Qatar Petroleum is planning to invest around $20 billion in the U.S.' oil and natural gas sectors, the president and chief executive officer of the state-owned petroleum company said Sunday.
Saad Sherida Al-Kaabi, who is also the Minister of State for Energy Affairs, said his country would invest approximately $20 billion in the U.S. over the next five years in various projects, according to Qatar's English daily newspaper Gulf Times.
"In the U.S., we have very large investments ... We think the U.S. has a huge potential in production going forward, and for a very long time. So we are looking at investing there," Al-Kaabi said at a plenary session on 'New Age Energy Policy: A Balancing Act' at the Doha Forum on Sunday.
The small Arab nation, which is the world's liquefied natural gas (LNG) champion for 12 consecutive years, aims to have additional LNG exports in the U.S., in addition to focusing on conventional and unconventional upstream oil and gas projects, Al-Kaabi said.
"We have invested in the Golden Pass LNG Terminal. We are in the final stages, assessing with our partners to take a final investment decision on the project. And that should be coming in the next few weeks," he said.
“If that goes ahead…that will be an increase of about 60 million tonnes of LNG exports that we will be part of, in addition to the 110 million tonnes of LNG exports that we are reaching in five years or so," he added.
The Golden Pass LNG Terminal near the Sabine Pass in the U.S. state of Texas is capable of importing around 2 billion cubic feet (56.6 million cubic meters) of natural gas per day, according to its website.
It is a joint venture formed by Qatar Petroleum with a 70 percent interest, while ExxonMobil has a 17.6 percent interest, and ConocoPhillips has a 12.4 percent interest.
"We plan to grow our production from 4.8 million barrels of oil equivalent per day to 6.5 million barrels of oil equivalent per day in the next few years," Al-Kaabi said.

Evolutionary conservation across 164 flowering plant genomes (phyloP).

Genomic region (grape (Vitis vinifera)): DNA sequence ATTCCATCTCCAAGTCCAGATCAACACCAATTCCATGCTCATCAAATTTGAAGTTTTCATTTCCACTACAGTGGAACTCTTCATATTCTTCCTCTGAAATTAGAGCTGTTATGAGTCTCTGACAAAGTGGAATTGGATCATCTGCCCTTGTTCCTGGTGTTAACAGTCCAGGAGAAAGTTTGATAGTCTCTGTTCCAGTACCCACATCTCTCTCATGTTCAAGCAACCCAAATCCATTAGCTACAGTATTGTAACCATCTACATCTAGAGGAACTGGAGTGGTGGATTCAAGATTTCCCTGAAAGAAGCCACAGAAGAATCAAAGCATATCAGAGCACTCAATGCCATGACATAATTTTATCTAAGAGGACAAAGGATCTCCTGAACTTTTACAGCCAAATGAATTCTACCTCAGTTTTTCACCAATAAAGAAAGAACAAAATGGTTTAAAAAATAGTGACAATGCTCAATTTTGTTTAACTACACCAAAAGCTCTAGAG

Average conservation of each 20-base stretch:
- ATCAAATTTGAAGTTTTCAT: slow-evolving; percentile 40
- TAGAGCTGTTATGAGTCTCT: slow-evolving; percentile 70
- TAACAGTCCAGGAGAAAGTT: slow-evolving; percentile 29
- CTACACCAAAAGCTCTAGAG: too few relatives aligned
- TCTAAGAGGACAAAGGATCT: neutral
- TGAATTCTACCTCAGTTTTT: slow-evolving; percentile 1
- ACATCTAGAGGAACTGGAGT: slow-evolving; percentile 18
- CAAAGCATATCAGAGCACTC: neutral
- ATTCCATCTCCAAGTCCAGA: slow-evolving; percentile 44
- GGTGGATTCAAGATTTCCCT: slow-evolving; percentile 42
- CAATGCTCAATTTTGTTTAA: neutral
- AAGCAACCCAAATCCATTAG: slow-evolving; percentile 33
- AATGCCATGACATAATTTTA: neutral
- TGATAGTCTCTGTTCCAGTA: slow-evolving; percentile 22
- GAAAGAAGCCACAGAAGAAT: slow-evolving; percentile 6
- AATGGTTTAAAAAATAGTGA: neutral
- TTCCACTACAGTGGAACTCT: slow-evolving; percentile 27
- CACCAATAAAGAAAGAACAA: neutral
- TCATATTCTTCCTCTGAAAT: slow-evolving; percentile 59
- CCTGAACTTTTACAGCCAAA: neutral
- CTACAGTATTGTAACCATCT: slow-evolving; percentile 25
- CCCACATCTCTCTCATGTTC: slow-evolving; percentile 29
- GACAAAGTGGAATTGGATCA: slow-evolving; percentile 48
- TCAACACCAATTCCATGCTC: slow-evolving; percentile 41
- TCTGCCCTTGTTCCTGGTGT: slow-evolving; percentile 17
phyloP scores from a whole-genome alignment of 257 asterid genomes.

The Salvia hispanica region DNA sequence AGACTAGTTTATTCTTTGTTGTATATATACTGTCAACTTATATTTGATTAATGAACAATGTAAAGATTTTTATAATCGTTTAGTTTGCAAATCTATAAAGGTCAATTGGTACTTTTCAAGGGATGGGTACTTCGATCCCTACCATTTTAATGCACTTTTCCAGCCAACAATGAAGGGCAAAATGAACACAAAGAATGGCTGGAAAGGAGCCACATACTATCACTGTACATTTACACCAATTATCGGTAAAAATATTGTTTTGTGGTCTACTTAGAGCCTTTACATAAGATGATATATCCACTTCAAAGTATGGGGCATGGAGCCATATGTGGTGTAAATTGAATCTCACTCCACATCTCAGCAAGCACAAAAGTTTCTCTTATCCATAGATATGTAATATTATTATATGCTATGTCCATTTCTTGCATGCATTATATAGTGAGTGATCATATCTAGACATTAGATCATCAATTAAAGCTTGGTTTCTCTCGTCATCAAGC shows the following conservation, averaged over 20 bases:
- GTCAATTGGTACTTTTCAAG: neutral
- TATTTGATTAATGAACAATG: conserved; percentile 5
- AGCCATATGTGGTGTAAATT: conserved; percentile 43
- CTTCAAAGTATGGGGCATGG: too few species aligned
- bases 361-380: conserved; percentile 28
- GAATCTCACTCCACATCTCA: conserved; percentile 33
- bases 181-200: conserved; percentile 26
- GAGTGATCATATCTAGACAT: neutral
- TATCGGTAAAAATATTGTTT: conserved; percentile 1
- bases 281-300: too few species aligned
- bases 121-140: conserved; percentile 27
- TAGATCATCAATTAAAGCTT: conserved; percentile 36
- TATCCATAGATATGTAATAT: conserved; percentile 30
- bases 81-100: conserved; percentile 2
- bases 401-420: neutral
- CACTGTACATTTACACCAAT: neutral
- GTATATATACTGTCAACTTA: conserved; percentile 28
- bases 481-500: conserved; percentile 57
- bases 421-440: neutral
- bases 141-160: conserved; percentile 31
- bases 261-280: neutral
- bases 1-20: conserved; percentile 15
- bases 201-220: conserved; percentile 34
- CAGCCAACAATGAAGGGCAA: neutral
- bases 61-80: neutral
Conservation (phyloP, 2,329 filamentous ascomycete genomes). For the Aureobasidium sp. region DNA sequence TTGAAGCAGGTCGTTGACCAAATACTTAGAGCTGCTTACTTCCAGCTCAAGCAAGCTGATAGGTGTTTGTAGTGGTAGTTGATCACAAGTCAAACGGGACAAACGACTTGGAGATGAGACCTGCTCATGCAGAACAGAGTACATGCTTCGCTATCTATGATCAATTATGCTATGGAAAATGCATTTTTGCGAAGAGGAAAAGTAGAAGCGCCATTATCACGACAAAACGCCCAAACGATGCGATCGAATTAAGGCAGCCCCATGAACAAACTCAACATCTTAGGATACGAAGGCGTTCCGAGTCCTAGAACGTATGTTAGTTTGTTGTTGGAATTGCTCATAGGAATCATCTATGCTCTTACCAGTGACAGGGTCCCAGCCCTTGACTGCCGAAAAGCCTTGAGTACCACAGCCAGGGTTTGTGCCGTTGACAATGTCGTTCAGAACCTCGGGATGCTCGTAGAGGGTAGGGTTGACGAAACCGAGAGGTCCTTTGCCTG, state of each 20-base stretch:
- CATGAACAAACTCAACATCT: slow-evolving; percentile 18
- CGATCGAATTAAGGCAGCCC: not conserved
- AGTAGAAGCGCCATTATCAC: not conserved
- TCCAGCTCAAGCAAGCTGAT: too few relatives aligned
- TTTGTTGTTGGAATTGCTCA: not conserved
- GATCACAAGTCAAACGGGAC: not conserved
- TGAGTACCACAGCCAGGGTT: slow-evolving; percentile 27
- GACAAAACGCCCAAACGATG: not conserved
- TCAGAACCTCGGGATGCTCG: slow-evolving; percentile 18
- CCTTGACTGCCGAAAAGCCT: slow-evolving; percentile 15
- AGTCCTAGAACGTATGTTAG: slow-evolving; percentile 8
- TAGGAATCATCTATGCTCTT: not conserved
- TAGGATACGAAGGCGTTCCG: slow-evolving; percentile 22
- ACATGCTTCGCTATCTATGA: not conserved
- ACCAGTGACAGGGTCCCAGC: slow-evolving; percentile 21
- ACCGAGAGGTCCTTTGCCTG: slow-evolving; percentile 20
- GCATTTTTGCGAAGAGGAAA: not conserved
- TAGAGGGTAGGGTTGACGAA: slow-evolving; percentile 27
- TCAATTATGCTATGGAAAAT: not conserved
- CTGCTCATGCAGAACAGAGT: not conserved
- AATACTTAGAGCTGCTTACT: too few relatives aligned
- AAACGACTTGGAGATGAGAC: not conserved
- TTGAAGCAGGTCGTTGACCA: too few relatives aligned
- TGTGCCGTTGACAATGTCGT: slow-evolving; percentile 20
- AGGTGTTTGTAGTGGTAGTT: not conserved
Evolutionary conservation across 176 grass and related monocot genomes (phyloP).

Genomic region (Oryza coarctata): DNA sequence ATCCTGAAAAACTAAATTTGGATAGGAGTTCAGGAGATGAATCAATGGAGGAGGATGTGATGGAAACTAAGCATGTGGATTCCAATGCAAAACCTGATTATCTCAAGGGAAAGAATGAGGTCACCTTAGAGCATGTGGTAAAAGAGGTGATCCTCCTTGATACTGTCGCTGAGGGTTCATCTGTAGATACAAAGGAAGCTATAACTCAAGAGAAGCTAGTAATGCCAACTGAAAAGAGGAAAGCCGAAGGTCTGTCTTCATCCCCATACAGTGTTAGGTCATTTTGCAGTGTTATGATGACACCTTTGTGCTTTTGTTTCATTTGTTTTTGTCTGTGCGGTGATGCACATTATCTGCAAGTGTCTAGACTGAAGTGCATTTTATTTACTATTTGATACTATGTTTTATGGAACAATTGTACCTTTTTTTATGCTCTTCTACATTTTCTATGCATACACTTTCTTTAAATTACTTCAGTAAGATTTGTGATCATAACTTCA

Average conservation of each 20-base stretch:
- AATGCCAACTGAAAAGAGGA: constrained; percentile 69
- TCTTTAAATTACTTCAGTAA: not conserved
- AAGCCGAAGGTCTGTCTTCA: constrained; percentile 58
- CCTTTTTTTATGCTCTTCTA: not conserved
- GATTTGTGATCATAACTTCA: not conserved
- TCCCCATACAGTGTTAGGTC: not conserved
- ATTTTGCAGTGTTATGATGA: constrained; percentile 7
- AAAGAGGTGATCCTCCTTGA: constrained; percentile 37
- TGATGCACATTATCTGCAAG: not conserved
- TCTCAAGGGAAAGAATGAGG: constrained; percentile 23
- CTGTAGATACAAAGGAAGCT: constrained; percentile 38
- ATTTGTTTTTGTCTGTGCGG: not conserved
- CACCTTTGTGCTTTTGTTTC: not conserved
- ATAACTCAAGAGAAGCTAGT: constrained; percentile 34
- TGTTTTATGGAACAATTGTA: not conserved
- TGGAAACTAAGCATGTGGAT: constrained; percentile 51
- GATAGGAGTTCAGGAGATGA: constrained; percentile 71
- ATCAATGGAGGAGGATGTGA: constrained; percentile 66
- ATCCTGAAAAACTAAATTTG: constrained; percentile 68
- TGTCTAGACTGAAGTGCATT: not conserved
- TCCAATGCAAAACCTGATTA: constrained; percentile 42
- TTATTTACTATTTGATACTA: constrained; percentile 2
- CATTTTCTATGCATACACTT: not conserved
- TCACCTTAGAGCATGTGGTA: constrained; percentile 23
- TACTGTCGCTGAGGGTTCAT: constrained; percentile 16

"In my view, it is a conservative strategy; we are working very hard to achieve that. We are already almost at that target," he added.
Qatar announced on Dec. 3 that it would quit OPEC on Jan. 1. After being a member for 57 years, Doha said it would focus more on LNG investments and projects.
The announcement came after Qatar faced a political and economic blockade by its fellow Gulf countries led by Saudi Arabia. The new Saudi crown prince Muhammad bin Salman targeted Doha for its ongoing Syria policies and Iranian connections.
Al-Kaabi said on Sept. 26 that his country plans to increase its LNG production capacity per annum from 77 million tons to 110 million tons.
“Qatar Petroleum is looking nationally at long-term growth and strategy for production, which can be sustainable for generations ...We are called a national oil company, but I see ourselves being transformed into an international oil company, and an international player. We want to go for viable projects and long-term projects," Gulf Times quoted him as saying.
"We are long-term planners and think of the long term horizon. You have to broaden your spectrum, if you really want to grow in the oil and gas business," he added.
By Ovunc Kutlu
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